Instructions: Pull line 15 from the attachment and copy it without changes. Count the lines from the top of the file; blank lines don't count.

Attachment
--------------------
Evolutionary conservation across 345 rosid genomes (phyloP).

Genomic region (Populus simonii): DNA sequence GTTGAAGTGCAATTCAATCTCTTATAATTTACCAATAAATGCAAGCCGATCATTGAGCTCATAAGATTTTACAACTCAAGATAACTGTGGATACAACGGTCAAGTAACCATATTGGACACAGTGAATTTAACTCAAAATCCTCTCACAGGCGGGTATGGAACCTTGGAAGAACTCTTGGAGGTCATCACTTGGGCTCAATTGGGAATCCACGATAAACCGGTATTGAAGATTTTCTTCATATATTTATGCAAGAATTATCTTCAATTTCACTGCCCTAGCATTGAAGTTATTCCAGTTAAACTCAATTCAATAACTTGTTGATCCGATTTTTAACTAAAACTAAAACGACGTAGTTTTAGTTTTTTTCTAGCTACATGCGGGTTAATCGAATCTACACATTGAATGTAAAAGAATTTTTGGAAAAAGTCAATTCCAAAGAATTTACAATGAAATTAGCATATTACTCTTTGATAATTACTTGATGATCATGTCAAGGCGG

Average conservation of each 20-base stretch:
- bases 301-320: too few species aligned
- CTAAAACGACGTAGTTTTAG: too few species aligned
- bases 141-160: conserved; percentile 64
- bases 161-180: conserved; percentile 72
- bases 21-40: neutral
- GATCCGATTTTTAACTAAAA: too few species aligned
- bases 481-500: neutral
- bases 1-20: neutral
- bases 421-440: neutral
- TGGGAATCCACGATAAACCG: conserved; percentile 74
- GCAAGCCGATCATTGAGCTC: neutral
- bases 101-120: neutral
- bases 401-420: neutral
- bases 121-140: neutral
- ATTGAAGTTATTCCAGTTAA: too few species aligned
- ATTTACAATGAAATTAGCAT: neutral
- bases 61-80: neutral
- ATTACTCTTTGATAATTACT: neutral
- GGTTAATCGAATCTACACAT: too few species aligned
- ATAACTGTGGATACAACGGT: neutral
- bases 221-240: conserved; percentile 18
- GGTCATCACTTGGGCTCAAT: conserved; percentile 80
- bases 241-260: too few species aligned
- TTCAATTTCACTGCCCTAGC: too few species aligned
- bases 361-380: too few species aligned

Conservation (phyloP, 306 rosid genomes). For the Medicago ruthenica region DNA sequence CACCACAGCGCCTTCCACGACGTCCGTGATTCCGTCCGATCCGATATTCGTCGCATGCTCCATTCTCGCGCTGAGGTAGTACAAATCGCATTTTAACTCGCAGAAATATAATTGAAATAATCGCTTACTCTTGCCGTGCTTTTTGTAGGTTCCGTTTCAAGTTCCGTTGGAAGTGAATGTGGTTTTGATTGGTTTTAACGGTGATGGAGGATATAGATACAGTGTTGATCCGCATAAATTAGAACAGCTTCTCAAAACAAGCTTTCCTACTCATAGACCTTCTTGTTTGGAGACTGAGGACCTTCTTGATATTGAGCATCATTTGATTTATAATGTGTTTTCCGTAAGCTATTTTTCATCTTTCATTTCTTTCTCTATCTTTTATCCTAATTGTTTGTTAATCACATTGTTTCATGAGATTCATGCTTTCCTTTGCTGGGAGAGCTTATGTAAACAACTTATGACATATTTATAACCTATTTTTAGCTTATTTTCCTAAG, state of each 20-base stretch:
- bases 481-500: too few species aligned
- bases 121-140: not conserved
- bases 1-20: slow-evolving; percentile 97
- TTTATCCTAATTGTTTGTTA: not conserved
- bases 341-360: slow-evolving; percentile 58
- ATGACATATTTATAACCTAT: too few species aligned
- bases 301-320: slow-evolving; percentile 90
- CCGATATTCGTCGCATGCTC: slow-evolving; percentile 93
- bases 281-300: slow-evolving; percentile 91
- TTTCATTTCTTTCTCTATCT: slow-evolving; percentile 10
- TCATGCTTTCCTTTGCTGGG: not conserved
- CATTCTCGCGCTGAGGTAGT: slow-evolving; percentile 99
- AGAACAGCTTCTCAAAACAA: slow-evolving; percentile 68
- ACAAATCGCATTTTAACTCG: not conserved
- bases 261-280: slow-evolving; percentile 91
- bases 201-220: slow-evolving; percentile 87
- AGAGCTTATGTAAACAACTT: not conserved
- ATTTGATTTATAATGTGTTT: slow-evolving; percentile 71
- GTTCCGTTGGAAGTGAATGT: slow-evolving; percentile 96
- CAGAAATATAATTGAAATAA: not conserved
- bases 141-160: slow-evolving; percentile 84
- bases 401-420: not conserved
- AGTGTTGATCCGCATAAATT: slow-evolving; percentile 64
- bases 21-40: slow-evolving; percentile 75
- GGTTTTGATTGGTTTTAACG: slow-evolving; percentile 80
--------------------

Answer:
- bases 101-120: neutral